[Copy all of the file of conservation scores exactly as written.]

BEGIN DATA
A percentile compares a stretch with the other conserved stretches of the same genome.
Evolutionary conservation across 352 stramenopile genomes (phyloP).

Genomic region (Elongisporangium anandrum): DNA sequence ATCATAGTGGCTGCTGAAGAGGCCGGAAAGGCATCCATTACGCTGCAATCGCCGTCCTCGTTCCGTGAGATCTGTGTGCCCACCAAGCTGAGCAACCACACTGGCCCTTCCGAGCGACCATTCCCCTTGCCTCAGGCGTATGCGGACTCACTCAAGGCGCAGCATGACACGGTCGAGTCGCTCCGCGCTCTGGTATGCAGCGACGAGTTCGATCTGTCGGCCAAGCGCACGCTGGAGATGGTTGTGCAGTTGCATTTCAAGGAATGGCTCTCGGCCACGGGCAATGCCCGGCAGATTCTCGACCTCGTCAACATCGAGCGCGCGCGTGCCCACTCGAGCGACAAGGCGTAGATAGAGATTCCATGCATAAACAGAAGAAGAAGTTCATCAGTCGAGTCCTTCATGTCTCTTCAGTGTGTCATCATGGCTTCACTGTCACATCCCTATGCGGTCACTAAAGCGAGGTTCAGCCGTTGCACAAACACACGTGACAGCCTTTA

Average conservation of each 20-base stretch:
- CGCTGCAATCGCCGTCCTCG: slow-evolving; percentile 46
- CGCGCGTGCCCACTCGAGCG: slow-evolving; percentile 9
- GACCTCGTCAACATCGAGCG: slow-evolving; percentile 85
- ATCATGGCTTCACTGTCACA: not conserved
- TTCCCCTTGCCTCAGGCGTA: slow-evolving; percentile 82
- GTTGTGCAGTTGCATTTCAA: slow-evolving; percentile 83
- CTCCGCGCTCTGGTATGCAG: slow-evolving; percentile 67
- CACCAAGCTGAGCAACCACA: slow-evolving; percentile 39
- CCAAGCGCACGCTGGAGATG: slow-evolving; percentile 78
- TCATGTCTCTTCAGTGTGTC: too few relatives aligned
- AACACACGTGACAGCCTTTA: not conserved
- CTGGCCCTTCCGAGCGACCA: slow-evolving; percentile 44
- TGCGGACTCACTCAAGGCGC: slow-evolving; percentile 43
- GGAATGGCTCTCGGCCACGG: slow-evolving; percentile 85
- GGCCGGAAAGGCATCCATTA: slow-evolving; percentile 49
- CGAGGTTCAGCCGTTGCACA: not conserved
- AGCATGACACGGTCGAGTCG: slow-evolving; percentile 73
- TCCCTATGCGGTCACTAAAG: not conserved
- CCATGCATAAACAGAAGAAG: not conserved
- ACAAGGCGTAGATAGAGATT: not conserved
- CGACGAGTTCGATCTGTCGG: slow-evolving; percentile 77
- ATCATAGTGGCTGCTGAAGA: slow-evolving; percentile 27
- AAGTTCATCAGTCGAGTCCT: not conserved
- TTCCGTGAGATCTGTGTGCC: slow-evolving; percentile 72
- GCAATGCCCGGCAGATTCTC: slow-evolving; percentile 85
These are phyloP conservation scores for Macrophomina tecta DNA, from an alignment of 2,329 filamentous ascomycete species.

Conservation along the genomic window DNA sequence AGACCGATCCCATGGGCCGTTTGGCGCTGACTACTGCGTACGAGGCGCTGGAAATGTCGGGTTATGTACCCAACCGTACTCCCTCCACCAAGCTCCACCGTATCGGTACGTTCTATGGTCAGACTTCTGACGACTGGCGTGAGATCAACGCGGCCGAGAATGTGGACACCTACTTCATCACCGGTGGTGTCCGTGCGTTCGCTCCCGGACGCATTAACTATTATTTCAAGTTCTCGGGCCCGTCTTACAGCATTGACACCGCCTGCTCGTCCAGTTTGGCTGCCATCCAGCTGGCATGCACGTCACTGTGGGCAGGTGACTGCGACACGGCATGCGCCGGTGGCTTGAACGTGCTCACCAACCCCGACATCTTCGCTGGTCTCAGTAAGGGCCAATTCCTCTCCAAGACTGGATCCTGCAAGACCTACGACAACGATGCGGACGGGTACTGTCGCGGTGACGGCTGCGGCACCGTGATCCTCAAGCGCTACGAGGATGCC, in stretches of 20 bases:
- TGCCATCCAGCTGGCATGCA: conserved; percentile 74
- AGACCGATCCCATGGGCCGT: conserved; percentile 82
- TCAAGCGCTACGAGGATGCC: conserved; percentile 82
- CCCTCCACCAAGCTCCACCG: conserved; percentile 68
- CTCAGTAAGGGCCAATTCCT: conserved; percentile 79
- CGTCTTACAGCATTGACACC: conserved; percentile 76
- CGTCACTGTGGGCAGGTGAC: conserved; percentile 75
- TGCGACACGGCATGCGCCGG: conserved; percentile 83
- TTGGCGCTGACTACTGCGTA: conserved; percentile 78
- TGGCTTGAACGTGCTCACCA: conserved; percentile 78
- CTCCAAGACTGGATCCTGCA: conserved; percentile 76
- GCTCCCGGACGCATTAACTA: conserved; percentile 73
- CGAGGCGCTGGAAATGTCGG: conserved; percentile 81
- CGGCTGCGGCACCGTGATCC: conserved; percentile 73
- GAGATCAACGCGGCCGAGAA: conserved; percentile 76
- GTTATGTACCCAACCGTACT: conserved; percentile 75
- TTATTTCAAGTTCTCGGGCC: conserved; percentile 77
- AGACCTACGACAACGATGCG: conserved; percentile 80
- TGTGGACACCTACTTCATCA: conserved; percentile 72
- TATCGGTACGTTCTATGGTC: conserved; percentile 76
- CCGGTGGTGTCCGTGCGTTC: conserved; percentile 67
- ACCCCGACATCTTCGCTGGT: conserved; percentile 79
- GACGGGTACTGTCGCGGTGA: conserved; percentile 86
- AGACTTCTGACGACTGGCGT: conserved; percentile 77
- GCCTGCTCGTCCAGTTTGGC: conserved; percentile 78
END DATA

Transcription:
A percentile compares a stretch with the other conserved stretches of the same genome.
Evolutionary conservation across 352 stramenopile genomes (phyloP).

Genomic region (Elongisporangium anandrum): DNA sequence ATCATAGTGGCTGCTGAAGAGGCCGGAAAGGCATCCATTACGCTGCAATCGCCGTCCTCGTTCCGTGAGATCTGTGTGCCCACCAAGCTGAGCAACCACACTGGCCCTTCCGAGCGACCATTCCCCTTGCCTCAGGCGTATGCGGACTCACTCAAGGCGCAGCATGACACGGTCGAGTCGCTCCGCGCTCTGGTATGCAGCGACGAGTTCGATCTGTCGGCCAAGCGCACGCTGGAGATGGTTGTGCAGTTGCATTTCAAGGAATGGCTCTCGGCCACGGGCAATGCCCGGCAGATTCTCGACCTCGTCAACATCGAGCGCGCGCGTGCCCACTCGAGCGACAAGGCGTAGATAGAGATTCCATGCATAAACAGAAGAAGAAGTTCATCAGTCGAGTCCTTCATGTCTCTTCAGTGTGTCATCATGGCTTCACTGTCACATCCCTATGCGGTCACTAAAGCGAGGTTCAGCCGTTGCACAAACACACGTGACAGCCTTTA

Average conservation of each 20-base stretch:
- CGCTGCAATCGCCGTCCTCG: slow-evolving; percentile 46
- CGCGCGTGCCCACTCGAGCG: slow-evolving; percentile 9
- GACCTCGTCAACATCGAGCG: slow-evolving; percentile 85
- ATCATGGCTTCACTGTCACA: not conserved
- TTCCCCTTGCCTCAGGCGTA: slow-evolving; percentile 82
- GTTGTGCAGTTGCATTTCAA: slow-evolving; percentile 83
- CTCCGCGCTCTGGTATGCAG: slow-evolving; percentile 67
- CACCAAGCTGAGCAACCACA: slow-evolving; percentile 39
- CCAAGCGCACGCTGGAGATG: slow-evolving; percentile 78
- TCATGTCTCTTCAGTGTGTC: too few relatives aligned
- AACACACGTGACAGCCTTTA: not conserved
- CTGGCCCTTCCGAGCGACCA: slow-evolving; percentile 44
- TGCGGACTCACTCAAGGCGC: slow-evolving; percentile 43
- GGAATGGCTCTCGGCCACGG: slow-evolving; percentile 85
- GGCCGGAAAGGCATCCATTA: slow-evolving; percentile 49
- CGAGGTTCAGCCGTTGCACA: not conserved
- AGCATGACACGGTCGAGTCG: slow-evolving; percentile 73
- TCCCTATGCGGTCACTAAAG: not conserved
- CCATGCATAAACAGAAGAAG: not conserved
- ACAAGGCGTAGATAGAGATT: not conserved
- CGACGAGTTCGATCTGTCGG: slow-evolving; percentile 77
- ATCATAGTGGCTGCTGAAGA: slow-evolving; percentile 27
- AAGTTCATCAGTCGAGTCCT: not conserved
- TTCCGTGAGATCTGTGTGCC: slow-evolving; percentile 72
- GCAATGCCCGGCAGATTCTC: slow-evolving; percentile 85
These are phyloP conservation scores for Macrophomina tecta DNA, from an alignment of 2,329 filamentous ascomycete species.

Conservation along the genomic window DNA sequence AGACCGATCCCATGGGCCGTTTGGCGCTGACTACTGCGTACGAGGCGCTGGAAATGTCGGGTTATGTACCCAACCGTACTCCCTCCACCAAGCTCCACCGTATCGGTACGTTCTATGGTCAGACTTCTGACGACTGGCGTGAGATCAACGCGGCCGAGAATGTGGACACCTACTTCATCACCGGTGGTGTCCGTGCGTTCGCTCCCGGACGCATTAACTATTATTTCAAGTTCTCGGGCCCGTCTTACAGCATTGACACCGCCTGCTCGTCCAGTTTGGCTGCCATCCAGCTGGCATGCACGTCACTGTGGGCAGGTGACTGCGACACGGCATGCGCCGGTGGCTTGAACGTGCTCACCAACCCCGACATCTTCGCTGGTCTCAGTAAGGGCCAATTCCTCTCCAAGACTGGATCCTGCAAGACCTACGACAACGATGCGGACGGGTACTGTCGCGGTGACGGCTGCGGCACCGTGATCCTCAAGCGCTACGAGGATGCC, in stretches of 20 bases:
- TGCCATCCAGCTGGCATGCA: conserved; percentile 74
- AGACCGATCCCATGGGCCGT: conserved; percentile 82
- TCAAGCGCTACGAGGATGCC: conserved; percentile 82
- CCCTCCACCAAGCTCCACCG: conserved; percentile 68
- CTCAGTAAGGGCCAATTCCT: conserved; percentile 79
- CGTCTTACAGCATTGACACC: conserved; percentile 76
- CGTCACTGTGGGCAGGTGAC: conserved; percentile 75
- TGCGACACGGCATGCGCCGG: conserved; percentile 83
- TTGGCGCTGACTACTGCGTA: conserved; percentile 78
- TGGCTTGAACGTGCTCACCA: conserved; percentile 78
- CTCCAAGACTGGATCCTGCA: conserved; percentile 76
- GCTCCCGGACGCATTAACTA: conserved; percentile 73
- CGAGGCGCTGGAAATGTCGG: conserved; percentile 81
- CGGCTGCGGCACCGTGATCC: conserved; percentile 73
- GAGATCAACGCGGCCGAGAA: conserved; percentile 76
- GTTATGTACCCAACCGTACT: conserved; percentile 75
- TTATTTCAAGTTCTCGGGCC: conserved; percentile 77
- AGACCTACGACAACGATGCG: conserved; percentile 80
- TGTGGACACCTACTTCATCA: conserved; percentile 72
- TATCGGTACGTTCTATGGTC: conserved; percentile 76
- CCGGTGGTGTCCGTGCGTTC: conserved; percentile 67
- ACCCCGACATCTTCGCTGGT: conserved; percentile 79
- GACGGGTACTGTCGCGGTGA: conserved; percentile 86
- AGACTTCTGACGACTGGCGT: conserved; percentile 77
- GCCTGCTCGTCCAGTTTGGC: conserved; percentile 78